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  20. wow. I just ordered this pattern! It’s gorgeous.Now, em, I need to buy a sewing machine.Do you have any recommendations of good machines for rank beginners?

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  21. Shannon, good luck! I myself have not purchased a sewing machine since 1990, but Threads has a good article about buying one here:

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  22. There is a review of this pattern on PatternReview.com by MelissaB followed by comments. She wears it without petticoats and it looks quite good on her. you have not been to Pattern Review before, just scroll down to Sewing Reviews > Sewing Patterns, Choose Pattern Company: Butterick, and click search. Then Scroll to the bottom of that page, Choose Pattern Company: Butterick and enter pattern number 4790.

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  23. Hey my dd made this one this summer, well almost it needs the buttons and hem, we used some April Cornell fabric from our quiltshop by moda and made our own contrasting bias binding. It is so cute on her! She is rather ehmmmm… “un-endowed” so we left out the bust darts and it still came out really wonderful.Cyndiewww.onthefarmquilting.com

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  25. i also made this dress, just last week, it is sooo rockabilly, i just love retro style dress and hope their is a market for my style, i sure could use the money!i choose two contrasting skull patterns and added a skull button and it turned out really nice. my suggestion is as a previous poster mentioned, measure carefully, all the sizes run really small, coming from a size 2, who can normally fit anything small, or maybe i am just gaining some weight! yeah!! finally !!you can view my finished dress on my blog:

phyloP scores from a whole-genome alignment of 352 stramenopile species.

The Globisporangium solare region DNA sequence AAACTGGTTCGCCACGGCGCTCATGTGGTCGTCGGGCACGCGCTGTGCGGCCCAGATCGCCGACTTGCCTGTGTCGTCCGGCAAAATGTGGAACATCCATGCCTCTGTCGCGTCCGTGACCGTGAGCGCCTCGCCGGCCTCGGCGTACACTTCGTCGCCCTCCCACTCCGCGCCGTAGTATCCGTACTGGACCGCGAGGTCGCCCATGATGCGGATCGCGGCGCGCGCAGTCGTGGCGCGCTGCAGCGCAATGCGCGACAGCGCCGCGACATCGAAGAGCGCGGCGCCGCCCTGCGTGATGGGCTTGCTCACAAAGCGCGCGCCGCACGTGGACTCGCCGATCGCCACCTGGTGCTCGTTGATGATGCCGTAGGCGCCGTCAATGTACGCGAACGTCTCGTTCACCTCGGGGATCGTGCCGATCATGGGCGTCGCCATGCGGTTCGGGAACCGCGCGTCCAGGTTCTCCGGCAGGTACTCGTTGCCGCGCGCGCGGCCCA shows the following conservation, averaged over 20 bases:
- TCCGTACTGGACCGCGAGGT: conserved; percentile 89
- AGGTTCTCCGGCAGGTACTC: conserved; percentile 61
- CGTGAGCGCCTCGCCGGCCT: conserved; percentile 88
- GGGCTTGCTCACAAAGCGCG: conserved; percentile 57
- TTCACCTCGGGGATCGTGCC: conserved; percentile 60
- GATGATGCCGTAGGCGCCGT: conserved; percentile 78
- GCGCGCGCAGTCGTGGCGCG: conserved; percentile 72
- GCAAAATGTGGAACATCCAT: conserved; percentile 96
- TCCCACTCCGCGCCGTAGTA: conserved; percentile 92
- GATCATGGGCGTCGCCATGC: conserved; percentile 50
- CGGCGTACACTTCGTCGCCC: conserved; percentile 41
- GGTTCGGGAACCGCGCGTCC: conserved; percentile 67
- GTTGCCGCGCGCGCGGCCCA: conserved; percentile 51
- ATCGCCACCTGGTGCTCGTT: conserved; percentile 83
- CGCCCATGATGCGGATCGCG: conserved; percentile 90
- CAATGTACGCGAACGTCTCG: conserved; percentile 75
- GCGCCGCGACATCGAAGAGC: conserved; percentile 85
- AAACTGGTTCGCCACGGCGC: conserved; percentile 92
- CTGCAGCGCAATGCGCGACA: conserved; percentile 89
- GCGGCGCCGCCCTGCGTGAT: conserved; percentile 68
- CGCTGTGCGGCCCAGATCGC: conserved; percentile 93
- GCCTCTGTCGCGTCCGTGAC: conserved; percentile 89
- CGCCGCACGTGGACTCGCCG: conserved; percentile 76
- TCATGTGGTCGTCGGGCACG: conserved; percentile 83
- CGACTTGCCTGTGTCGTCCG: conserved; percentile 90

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  26. HELP! I NEED AN ANSWER!Hello everyone. I made this dress for my daughter’s pre-school teacher and it fit her just wonderfully. She is a very petite woman and I saw her actually wearing the dress on Valentine’s day and I was so upset. The back circle skirt of the dress pulled her shoulder seams out of place and that made the entire front of the dress look ill-fitting AND also caused the front skirt to bunch up. Has anyone else had this problem? Also, what can I do to fix it? Is there any way to weigh down the front of the skirt to keep things in place?

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  27. Just in case anyone else had a pulling/fitting problem with this dress, I finally wrote a detailed post about it on my blog with some suggestions that may or may not help.

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  28. So funny, I just made this dress. The blog post goes up tomorrow. I don’t see where pockets could sensibly be added. It’s a supper easy dress to sew though so if you wanted to play around with it.